In order to attract and hire an “overqualified” job candidate, I would first advise having a defined path for potential career growth. Understand the benefits that your company brings to the individual’s interests and the career ladder that it supports so that these can be adequately portrayed to the candidate. - Luke Feldmeier, Online Leadership Training - Career and Leadership Accelerator for Engineers

9. Their Career Path And Prospects
It might be an assumption that they are overqualified. Consider the candidate’s career path, growth opportunities and long-term prospects within the organization. If they land the role, what’s next for them? They may want to see growth and mobility in a short amount of time, given their experience. What other projects or opportunities can you provide that will leverage their skills and promote retention? - Manisha Dhawan, MPath Coaching

10. Their Potential Sustainability
Length of stay is key. Sustainability (or the potential length of employment) should be considered with each hire. Turnover that leads to replacing a team member is costly to the company. For an overqualified candidate, their length of employment may be shorter and therefore they must provide value faster to the company. Overqualified candidates can be great hires when considered correctly. - Ken Gosnell, CEO Experience

11. Their Expected Salary
When you’re considering hiring an overqualified candidate, the top thing to consider is their pay. An overqualified worker is likely to be looking for a higher salary than what your company can offer. If you can’t meet their expectations, they may not be worth hiring. - Peter Boolkah, The Transition Guy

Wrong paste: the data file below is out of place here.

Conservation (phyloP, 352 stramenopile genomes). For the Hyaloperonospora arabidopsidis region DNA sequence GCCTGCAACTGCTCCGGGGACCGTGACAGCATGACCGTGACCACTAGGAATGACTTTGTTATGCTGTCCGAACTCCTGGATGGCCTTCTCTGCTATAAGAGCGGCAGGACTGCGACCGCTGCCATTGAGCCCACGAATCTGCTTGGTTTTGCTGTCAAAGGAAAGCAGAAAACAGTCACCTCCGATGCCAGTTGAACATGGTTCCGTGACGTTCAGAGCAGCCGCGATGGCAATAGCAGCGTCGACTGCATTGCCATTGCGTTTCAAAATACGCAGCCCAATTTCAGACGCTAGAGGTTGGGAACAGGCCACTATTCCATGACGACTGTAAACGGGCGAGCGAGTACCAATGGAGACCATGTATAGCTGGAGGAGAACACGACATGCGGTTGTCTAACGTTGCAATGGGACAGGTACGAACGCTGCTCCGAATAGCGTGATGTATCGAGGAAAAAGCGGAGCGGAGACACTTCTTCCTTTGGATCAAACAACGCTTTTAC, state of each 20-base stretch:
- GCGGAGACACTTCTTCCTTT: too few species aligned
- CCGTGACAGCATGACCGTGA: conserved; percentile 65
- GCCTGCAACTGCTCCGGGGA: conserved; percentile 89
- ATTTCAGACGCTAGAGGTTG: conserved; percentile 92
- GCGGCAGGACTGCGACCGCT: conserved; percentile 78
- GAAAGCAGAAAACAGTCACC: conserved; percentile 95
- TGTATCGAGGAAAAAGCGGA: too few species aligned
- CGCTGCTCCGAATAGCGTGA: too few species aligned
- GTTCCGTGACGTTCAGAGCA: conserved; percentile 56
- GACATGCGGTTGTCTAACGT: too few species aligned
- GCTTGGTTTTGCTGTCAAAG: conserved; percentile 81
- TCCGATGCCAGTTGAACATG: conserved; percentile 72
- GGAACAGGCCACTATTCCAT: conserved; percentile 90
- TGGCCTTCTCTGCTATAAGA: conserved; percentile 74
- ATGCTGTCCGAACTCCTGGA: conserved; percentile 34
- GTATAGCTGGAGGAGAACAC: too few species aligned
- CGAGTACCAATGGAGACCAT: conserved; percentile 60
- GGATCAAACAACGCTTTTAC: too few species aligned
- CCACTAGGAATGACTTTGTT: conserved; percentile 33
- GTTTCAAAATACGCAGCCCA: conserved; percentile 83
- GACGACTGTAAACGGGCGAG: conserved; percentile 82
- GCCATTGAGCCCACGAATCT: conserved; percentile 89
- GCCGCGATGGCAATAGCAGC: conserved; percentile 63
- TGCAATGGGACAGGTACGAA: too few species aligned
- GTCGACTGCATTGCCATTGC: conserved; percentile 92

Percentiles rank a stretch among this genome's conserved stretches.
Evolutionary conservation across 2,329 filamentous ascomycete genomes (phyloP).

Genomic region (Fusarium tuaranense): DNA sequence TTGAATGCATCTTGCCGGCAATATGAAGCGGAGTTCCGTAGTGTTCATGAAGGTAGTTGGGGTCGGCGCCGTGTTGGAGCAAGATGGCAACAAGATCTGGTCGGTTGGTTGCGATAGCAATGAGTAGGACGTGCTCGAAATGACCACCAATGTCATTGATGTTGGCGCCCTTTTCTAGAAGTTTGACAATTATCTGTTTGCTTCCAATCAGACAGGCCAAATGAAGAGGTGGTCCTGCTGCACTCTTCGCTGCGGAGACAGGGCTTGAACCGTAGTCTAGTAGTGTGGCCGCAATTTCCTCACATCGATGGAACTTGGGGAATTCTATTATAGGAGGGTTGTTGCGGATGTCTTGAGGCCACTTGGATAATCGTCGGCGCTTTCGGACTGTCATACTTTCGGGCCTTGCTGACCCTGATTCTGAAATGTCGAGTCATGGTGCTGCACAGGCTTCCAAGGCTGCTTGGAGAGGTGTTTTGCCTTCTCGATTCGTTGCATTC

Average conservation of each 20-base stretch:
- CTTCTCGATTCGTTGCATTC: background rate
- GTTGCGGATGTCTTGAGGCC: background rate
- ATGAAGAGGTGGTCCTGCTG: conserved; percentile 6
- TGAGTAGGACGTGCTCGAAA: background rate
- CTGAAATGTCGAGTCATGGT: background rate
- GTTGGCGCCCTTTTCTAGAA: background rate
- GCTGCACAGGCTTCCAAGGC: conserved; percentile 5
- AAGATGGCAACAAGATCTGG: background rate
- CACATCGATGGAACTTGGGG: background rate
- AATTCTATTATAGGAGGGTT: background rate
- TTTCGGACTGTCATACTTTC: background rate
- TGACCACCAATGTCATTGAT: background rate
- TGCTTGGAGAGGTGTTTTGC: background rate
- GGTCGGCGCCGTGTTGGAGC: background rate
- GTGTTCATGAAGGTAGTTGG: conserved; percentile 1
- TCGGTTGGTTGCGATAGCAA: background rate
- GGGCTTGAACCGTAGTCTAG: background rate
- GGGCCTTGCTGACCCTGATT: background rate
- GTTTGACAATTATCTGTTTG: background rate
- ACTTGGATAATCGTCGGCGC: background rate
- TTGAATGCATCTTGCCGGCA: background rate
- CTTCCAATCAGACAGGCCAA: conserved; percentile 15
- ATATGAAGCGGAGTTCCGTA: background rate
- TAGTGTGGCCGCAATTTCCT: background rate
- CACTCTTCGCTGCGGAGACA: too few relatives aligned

12. Your Possible Biases
The term “overqualified” often has biases attached, intended or not. Candidates change companies and careers for a variety of reasons—so don’t assume you know why. Focus on the facts. Is the candidate qualified or not? Will they bring value to the organization and your team? Are they open to sharing their wealth of experience and knowledge with others to build your bench/team? - Kristy Busija, Next Conversation Coaching, LLC

13. How Quickly They Might Get Bored
My first question would be, “How quickly will the candidate get bored?” Often, people who are overqualified are looking for a stopover—a place to perhaps take a rest, recharge, not have to do too much heavy thinking—and won’t end up staying for a long time; so, you’ll just find yourself having to hire someone new and going through the same process again. Tread carefully! - Kim Neeson, Kim Neeson Consultancy

14. Their Purpose And Ability To Get Their ‘Hands Dirty’
When hiring someone who is overqualified, find out two things. First, what is their purpose in taking the role—is it financial security, location, the company or less stress than the previous job? The second consideration if they have been in management is whether they get their “hands dirty” to get things done or they are so used to delegating that they need others to produce. - Mark Samuel, IMPAQ Corporation

15. How They Could Help You Evolve Faster
Spoiler alert: There is no such thing as an “overqualified “candidate. Contrarily, whenever employers and recruiters are afraid of “highly” qualified candidates, it reflects their limited mindset, imagination and understanding of people and potential. Instead, they should consider how more experience, better skills and a broader vision can help them to evolve faster and more successfully. - Andreas von der Heydt, Andreas Von Der Heydt Coaching & Consulting

16. Their Adaptability
It’s simple. Drop “overqualified” from your vetting process. It’s not only a poor filter, but it also holds little value. The number of degrees and years of experience no longer is a valid predictor of future success. The No. 1 skill for future employability is adaptability, according to McKinsey, Deloitte and others. And I’m not sure in today’s never-normal world you can be overqualified in adaptability. - Ira Wolfe, Success Performance Solutions